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Girls' random acts of kindness are tool for increasing self-esteem and friendship

April Valverde, left, Sara Diaz-Romero and Sydney Sward fold fleece blankets they and other members of the RAK Pak made as part of the group’s commitment to random acts of kindness. (Tribune photo by Carolyn Lange)1 / 2
April Valverde, left, and Kayla Carlson get clothes ready for a garage sale the RAK Pak girls group conducted earlier this month to raise money for the YMCA and local animal shelter as part of the group’s efforts to perform random acts of kindness. (Tribune photo by Carolyn Lange)2 / 2

WILLMAR — To hear the girls talk about it, spending a couple hours in the Wal-Mart parking lot was one of the best things they did this summer — ranking on par with a day at the beach.

They're serious.

Wearing matching T-shirts, the teens patrolled the parking lot to help people return carts to the corrals in a random act of kindness that thrilled harried shoppers and gave the girls another notch up in self-esteem and friendship that could lead to improved participation in their community and school.

The girls have dubbed themselves the RAK Pak, for Random Acts of Kindness.

Research shows that when people give to the community, they feel more connected to it, said Becky Anderson, who oversees Kandiyohi County's school truancy program.

With the help of a modest Pact for Families grant, Anderson has coordinated a summer program for girls in the 11-18 age range for the last decade. Alison Shattuck, who is the social worker at Willmar's Alternative Learning Center, also assisted with the weekly meetings and outings this summer.

This was the first year the group focused on the concept of random acts of kindness.

"It can be kind of contagious," said Anderson, who has seen the group of about nine girls undergo some good changes, individually and as a group.

"I'm actually nicer than I was before. Before I was all tough," said Sara Diaz-Romero.

The 13-year-old recently moved to Willmar. Biting back tears, Diaz-Romero said she didn't have friends and never smiled until she joined the summer girls group.

People have noticed the change in her.

"They say, 'Wow. I'm surprised you didn't hit me that time,'" said Diaz-Romero with a hint of a smile that eventually evolved into a toothy grin as she talked about the change in herself from attending the Tuesday get-togethers.

"I come home smiling," said Diaz-Romero.

"It's happiness every Tuesday," said April Valverde, a 13-year-old from Willmar who admits she had "never really done anything for other people" before being part of the RAK Pak crew this summer.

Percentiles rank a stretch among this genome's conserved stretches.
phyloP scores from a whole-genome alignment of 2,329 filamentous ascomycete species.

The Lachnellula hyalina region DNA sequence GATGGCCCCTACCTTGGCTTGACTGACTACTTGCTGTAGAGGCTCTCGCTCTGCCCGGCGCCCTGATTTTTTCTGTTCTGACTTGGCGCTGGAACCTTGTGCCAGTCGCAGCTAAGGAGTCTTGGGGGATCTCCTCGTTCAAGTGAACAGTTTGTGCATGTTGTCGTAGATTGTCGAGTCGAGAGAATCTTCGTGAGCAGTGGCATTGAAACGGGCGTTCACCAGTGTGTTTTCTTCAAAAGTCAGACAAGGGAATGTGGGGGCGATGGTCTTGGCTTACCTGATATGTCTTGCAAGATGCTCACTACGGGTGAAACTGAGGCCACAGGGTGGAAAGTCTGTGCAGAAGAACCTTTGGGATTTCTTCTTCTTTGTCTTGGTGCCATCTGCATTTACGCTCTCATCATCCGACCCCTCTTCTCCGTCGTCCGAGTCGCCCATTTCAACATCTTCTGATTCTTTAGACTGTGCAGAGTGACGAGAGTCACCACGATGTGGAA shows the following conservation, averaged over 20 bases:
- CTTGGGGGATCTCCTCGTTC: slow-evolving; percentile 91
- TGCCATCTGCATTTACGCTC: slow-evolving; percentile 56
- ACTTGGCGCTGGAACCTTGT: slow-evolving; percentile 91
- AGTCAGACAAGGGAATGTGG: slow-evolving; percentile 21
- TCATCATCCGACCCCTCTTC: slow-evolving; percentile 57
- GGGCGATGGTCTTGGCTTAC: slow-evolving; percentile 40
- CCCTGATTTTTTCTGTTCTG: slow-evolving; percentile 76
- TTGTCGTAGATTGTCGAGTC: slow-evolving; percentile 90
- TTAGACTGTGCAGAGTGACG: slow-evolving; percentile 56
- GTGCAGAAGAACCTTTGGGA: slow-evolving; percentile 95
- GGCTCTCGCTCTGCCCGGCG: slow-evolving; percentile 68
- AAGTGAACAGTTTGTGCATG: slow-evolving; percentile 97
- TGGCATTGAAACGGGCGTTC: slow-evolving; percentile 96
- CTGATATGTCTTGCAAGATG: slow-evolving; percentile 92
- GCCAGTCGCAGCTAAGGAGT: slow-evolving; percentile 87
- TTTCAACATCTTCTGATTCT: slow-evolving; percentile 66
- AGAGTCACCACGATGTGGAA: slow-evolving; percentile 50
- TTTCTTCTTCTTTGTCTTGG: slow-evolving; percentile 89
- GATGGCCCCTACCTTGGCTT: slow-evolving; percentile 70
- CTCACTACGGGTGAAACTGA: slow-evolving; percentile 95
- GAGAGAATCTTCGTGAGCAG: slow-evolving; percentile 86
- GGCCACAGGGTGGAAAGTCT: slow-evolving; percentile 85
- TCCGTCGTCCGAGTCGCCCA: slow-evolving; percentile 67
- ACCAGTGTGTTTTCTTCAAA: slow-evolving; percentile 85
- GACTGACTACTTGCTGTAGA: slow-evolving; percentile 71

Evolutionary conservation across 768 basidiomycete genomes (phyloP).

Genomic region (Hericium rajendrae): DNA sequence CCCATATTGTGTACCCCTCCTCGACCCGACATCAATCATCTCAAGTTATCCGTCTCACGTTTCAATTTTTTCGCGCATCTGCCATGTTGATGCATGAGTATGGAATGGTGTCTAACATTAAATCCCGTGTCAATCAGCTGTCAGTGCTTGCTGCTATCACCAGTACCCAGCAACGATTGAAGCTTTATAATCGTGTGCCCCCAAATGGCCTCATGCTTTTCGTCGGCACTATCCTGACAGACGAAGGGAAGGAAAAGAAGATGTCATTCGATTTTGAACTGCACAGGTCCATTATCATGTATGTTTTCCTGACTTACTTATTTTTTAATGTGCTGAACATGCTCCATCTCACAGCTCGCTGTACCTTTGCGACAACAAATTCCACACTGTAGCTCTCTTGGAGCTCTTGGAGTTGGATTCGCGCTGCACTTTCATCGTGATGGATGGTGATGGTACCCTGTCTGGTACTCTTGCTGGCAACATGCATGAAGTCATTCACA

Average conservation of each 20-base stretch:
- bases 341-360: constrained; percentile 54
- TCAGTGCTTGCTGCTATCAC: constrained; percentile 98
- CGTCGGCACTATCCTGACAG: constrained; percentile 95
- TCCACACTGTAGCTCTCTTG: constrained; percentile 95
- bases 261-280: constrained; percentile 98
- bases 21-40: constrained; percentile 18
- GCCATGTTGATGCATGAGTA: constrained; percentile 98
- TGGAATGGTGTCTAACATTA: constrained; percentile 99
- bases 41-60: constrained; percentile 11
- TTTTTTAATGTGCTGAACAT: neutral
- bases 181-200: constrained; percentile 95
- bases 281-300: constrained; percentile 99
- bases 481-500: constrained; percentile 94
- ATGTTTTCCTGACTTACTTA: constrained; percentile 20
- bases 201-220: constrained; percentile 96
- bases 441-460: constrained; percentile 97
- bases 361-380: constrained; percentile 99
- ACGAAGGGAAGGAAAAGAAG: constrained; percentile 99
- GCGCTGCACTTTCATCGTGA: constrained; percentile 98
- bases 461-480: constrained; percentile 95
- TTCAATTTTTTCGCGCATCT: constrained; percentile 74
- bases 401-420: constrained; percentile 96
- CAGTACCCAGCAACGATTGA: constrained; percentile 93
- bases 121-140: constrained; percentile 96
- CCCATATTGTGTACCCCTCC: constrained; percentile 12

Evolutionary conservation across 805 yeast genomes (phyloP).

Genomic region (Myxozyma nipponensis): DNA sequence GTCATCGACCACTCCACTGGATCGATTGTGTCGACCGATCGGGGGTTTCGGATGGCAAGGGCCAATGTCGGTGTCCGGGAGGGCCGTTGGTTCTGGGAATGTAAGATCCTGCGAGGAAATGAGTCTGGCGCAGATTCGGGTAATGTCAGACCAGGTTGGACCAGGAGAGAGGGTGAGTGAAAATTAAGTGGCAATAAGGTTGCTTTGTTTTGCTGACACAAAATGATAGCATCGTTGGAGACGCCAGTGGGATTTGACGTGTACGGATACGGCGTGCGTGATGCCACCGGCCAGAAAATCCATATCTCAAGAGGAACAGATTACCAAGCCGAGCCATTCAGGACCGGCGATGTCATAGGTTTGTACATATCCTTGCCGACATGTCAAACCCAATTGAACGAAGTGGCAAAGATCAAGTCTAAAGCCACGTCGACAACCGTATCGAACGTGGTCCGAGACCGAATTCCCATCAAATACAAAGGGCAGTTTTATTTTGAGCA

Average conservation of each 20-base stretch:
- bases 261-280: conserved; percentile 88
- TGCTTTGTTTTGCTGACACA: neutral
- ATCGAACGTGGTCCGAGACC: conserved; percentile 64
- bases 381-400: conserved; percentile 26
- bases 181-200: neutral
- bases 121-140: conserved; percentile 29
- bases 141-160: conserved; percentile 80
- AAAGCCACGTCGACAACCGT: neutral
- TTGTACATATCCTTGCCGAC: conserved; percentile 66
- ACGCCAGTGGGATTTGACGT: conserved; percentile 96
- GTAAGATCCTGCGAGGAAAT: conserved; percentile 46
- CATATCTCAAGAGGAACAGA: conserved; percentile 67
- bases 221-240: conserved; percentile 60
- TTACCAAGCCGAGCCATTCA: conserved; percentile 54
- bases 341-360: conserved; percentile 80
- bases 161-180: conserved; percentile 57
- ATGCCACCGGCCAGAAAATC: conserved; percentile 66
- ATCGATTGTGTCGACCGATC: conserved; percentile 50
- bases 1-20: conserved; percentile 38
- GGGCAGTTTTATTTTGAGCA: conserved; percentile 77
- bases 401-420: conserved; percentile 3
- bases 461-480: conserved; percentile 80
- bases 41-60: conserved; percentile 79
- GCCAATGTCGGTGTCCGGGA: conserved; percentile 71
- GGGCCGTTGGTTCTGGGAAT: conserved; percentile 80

"Once I did it, it made me feel awesome," said Valverde.

Sydney Sward, 15, said before she started coming to the group four years ago, she was the "school punching bag," and that turned her into a tough cookie who used to look for negative attention.

The girls group and doing random acts of kindness has taught her the value of positive attention.

"I think I've become a lot more caring for other people and that doing things for other people is good for you too," said Sward. "It kind of hooks you."

Buoyed by the cheerful responses they received in the Wal-Mart parking lot, the girls also made fleece blankets that were given to kids going into foster care and they organized a garage sale earlier this month at the Health and Human Services building and donated half the money to the YMCA in Willmar and the other half to the local animal shelter.

This Tuesday, the girls will help Anderson hand out ice cream and back-to-school information to families at several locations in Willmar as part of a Salvation Army event.

At most of the Tuesday meetings, the girls do a brief survey when they talk about random acts of kindness they did on their own during the week and how it made them feel.

Doing family chores, holding doors open for strangers, giving a homeless teen a pair of shoes and babysitting for free are some of the acts that have shown up on the survey, said Shattuck.

"They've really liked the idea of helping people," said Shattuck. "Seeing how selfless they became and what a difference that made in them was really cool."

The Tuesday student-led events, which start with Anderson and Shattuck picking the girls up at their homes in a county van, also include a meal, conversation, mild lessons in manners and an emphasis on listening and respecting everyone in the group.

Anderson and Shattuck said they hope that when the girls go back to school this fall, the friendships they made this summer will help them ease back into classes and continue to boost their self-esteem and involvement in classes.

That's the case for Sward.

"Girls group has been a big confidence-booster for me," she said. "It's really good for teamwork and making friends."

Anderson and Shattuck also said they hope the girls will continue to do random acts of kindness and that others will follow their example.

Carolyn Lange

A reporter for more than 30 years, Carolyn Lange covers regional news with the West Central Tribune.

(320) 894-9750